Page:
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Does every 5 mm require srp?

I work at an office where one of the hygienists will treatment plan every 5 mm as srp. Occasionally the srp will be scheduled in my chair, so I see them. I have found that many times I will re-probe and get a 4 mm. There is no bleeding or calc. Just a 4 or 4.5 mm pocket. Does this require srp? I am a newer hygienist so maybe I am missing something?



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2 Answers

It’s always a tricky situation when you don’t agree with a treatment plan by another hygienist. Using your clinical judgement, do you feel these patients have active periodontitis? Just because you are a “newer” hygienist, doesn’t mean you don’t know what active perio presents as! I would definitely be concerned if this is happening on a regular basis. A 4mm pocket could be pseudopocketing from bruxism (clinching) not necessarily perio, for instance. Do these patients have active bone loss (lamina dura not seen on crestal bone) or any sign of disease besides just a 4 mm pocket? You said there was no bleeding, which tends to be the first sign of infection. So, I question what’s going on here too. It might be a good idea to sit down with the doctor and the other hygienist and actually talk out what the office’s perio protocol is. You don’t want to say that you need a meeting because you don’t agree with the other hygienist, make it come across that you want everyone to be on the same page so the patients get the best treatment possible. However, if this continues after a meeting, I would go to the doctor privately and explain your concern of over-treatment. My point is, not to throw the other hygienist under the bus if she just needs a refresher (I’m trying to give her/him the benefit of the doubt here). Again, you are a highly trained professional and if you feel something isn’t right, it probably isn’t and you aren’t just “missing something!” Good luck!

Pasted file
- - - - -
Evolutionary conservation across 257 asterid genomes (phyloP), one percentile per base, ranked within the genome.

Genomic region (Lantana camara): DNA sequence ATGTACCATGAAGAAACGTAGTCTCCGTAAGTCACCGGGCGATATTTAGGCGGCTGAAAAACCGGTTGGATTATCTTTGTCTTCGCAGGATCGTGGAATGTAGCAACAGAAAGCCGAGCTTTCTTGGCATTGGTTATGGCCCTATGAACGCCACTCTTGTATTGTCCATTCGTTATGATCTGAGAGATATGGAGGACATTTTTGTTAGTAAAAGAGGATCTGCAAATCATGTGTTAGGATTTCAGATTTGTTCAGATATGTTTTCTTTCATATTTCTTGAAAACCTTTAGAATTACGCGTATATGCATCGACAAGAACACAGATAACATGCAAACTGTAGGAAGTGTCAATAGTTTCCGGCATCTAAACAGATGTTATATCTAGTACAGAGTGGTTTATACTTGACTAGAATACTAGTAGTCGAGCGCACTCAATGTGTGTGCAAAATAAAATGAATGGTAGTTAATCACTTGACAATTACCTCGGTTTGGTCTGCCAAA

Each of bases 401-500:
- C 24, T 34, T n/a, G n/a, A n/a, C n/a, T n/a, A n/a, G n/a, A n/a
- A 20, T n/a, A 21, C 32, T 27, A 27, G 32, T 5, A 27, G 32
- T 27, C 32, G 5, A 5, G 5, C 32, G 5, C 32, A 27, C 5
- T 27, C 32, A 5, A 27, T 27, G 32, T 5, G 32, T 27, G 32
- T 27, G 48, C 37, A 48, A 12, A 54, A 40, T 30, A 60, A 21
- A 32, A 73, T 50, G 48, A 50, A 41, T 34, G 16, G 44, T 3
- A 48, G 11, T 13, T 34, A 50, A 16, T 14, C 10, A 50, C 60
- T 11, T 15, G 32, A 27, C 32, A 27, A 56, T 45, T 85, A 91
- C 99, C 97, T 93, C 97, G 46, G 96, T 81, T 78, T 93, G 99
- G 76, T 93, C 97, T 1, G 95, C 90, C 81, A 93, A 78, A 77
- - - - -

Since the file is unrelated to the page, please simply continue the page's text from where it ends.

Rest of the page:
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I would use my own judgement. You may have less clinical experience but you are just as qualified to make decisions. I’ve had a similar thing happen. I did not do SRP, did Ad Px, documented why and explained to the patient that once I ‘got in there’ it wasn’t as bad as previously thought. I did not want to ‘throw’ the other hygienist under the bus either. I told her sometimes it’s hard to determine until you’re actually ‘in there’.

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